GlaxoSmithKline (GSK) and Biological E, a leading Indian vaccines company, have announced an agreement to form a 50- 50 joint venture (JV) for the early stage research and development of a six-in-one combination paediatric vaccine to help protect children in India and other developing countries from polio and other infectious diseases. The partnership reinforces the commitment of both companies to support the World Health Organisation's (WHO) global polio eradication programme.
Despite a number of collaborations between Indian companies and multinationals in drug discovery research, this would be one of the first in the vaccines space in recent times.Biological E was in the news recently for being the first Indian company to launch an indigenously developed Japanese Encephalitis vaccine last year.
If approved, the vaccine, which would combine GSK's injectable polio vaccine (IPV) and Biological E's pentavalent vaccine for diphtheria, tetanus, whooping cough (whole cell pertussis), hepatitis B, and Haemophilus influenzae type b, could be the first of its kind. The vaccine would enable fewer injections for children thereby improving compliance in immunisation schedules. The fully liquid formulation of the vaccine also means it would be ready to use with no additional ingredients or materials required, freeing up space at local storage facilities.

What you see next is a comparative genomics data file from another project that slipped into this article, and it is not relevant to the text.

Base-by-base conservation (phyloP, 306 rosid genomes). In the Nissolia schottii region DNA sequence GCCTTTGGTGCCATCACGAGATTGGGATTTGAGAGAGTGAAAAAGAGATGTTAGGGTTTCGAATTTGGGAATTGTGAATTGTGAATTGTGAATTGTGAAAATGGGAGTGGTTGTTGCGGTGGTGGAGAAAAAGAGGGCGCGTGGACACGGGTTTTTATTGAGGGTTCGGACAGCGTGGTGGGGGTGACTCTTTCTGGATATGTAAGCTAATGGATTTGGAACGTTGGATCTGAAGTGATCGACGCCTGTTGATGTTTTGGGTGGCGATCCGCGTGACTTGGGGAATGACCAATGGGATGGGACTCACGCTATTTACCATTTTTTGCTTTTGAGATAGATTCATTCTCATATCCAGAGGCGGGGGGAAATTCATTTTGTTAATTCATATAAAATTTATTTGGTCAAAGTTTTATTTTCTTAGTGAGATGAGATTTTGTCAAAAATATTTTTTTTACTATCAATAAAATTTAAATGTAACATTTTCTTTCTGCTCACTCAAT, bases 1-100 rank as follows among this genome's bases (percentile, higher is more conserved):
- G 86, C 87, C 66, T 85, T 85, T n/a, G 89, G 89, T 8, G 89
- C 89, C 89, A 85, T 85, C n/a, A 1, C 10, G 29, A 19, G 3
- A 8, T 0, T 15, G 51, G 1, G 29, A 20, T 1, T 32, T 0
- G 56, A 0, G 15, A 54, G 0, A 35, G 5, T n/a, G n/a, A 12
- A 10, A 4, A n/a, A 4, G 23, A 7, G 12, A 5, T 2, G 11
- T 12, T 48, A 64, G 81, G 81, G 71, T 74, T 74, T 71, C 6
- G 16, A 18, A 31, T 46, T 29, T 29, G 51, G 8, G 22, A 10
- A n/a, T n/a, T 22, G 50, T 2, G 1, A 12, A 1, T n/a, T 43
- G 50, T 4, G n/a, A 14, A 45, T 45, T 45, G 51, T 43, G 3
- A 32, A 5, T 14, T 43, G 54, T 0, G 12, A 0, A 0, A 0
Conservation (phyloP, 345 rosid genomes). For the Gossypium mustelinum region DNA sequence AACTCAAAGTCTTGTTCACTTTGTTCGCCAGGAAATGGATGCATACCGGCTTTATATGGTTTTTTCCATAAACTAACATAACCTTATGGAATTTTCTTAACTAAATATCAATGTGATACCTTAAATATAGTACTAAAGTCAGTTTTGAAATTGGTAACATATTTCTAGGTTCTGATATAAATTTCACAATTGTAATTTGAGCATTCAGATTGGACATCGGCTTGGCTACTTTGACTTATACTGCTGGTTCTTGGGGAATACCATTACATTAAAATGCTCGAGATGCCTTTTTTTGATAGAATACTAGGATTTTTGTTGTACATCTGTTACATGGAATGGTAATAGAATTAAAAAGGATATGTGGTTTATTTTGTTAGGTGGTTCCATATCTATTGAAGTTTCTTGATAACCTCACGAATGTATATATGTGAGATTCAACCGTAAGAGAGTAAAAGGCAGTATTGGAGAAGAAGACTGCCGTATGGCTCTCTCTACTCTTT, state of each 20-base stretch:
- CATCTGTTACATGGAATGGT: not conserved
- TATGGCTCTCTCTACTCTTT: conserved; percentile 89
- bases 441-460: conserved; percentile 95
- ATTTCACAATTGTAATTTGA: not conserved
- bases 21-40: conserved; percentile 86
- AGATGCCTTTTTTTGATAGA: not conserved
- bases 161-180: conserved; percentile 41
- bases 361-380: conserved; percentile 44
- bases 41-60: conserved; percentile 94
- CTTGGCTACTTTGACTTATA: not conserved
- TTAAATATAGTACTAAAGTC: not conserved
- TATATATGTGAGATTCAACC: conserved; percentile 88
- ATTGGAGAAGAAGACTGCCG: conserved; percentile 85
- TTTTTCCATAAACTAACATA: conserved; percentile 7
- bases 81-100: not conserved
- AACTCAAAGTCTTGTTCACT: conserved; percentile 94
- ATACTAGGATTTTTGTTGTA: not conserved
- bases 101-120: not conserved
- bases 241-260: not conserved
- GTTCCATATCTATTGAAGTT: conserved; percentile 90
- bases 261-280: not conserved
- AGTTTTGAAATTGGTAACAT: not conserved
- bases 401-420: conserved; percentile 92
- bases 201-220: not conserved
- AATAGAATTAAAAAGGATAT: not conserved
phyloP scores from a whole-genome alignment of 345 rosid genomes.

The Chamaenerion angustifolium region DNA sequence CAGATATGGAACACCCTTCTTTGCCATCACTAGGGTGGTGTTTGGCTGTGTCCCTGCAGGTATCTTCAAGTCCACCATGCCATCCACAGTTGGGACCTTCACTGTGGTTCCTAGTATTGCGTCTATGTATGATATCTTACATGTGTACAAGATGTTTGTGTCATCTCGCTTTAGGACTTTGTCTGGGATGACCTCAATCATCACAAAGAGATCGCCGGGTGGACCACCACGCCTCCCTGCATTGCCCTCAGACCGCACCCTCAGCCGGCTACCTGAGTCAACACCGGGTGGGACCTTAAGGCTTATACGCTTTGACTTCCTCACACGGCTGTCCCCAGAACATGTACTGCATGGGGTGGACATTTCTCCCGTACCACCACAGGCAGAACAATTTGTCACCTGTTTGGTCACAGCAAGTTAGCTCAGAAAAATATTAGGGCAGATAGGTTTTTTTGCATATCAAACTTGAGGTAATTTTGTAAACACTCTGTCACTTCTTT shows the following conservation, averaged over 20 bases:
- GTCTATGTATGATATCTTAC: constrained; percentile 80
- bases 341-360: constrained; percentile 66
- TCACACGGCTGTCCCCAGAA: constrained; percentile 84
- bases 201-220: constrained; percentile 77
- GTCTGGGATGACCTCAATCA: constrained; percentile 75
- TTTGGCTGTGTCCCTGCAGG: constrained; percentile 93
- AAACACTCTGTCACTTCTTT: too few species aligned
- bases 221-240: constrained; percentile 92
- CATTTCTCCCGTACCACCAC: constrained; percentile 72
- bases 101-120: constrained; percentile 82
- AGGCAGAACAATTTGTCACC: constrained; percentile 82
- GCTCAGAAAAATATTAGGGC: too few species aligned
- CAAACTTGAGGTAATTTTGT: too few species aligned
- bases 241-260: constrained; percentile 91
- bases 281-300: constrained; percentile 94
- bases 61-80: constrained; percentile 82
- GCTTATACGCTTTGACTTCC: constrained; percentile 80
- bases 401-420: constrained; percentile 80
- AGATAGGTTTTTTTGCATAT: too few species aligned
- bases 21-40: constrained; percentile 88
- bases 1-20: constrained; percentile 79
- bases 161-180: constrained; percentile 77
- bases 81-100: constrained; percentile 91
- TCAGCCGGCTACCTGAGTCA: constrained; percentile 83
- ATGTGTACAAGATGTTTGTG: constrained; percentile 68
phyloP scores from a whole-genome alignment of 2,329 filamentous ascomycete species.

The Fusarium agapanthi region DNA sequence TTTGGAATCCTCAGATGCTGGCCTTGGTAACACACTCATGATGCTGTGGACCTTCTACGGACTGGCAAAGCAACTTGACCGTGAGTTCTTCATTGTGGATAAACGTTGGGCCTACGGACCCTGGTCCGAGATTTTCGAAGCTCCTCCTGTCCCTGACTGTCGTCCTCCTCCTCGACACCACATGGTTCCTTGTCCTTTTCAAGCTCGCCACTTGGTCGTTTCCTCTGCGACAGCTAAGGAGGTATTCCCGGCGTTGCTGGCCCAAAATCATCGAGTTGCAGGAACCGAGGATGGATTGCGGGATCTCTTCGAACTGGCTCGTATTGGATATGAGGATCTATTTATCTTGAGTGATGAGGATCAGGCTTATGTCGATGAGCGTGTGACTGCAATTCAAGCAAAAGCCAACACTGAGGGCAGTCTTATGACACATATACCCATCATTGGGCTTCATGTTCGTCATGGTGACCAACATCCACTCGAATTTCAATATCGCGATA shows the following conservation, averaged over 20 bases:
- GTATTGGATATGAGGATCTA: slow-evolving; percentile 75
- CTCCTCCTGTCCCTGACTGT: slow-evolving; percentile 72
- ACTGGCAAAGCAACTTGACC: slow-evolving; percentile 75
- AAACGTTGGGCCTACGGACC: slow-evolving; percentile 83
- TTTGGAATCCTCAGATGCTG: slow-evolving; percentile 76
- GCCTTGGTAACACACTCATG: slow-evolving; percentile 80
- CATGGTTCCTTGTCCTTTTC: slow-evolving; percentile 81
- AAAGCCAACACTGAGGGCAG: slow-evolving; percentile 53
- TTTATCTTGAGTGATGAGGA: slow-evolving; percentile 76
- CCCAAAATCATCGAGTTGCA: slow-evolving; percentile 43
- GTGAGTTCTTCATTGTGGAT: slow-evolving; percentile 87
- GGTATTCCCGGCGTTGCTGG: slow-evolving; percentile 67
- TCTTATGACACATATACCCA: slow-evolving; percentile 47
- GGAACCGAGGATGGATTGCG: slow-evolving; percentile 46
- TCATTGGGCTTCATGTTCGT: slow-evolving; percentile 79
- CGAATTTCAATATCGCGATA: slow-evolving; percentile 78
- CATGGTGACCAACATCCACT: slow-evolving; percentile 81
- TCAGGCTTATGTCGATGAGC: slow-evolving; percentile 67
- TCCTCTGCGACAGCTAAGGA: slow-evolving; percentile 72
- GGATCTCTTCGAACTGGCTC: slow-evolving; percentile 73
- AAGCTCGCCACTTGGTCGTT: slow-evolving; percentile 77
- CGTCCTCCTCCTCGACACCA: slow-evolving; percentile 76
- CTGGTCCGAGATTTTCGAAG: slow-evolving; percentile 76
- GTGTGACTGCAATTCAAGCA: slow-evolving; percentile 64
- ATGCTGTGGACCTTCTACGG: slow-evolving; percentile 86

The JV will bear the development costs for the candidate vaccine, which is expected to enter phase 1 development in the next two years. A very small initial cash investment will be made by both companies to cover start-up costs for the JV and subsequent development costs will be split equally.
Christophe Weber, President of GSK Vaccines said, "We are delighted to be working with Biological E, an established company in the global vaccine market. This agreement is fully aligned to GSK's vision of providing high quality vaccines to those in need and by leveraging Biological E's strengths, this particular vaccine has the potential to play a significant role in the fight against polio."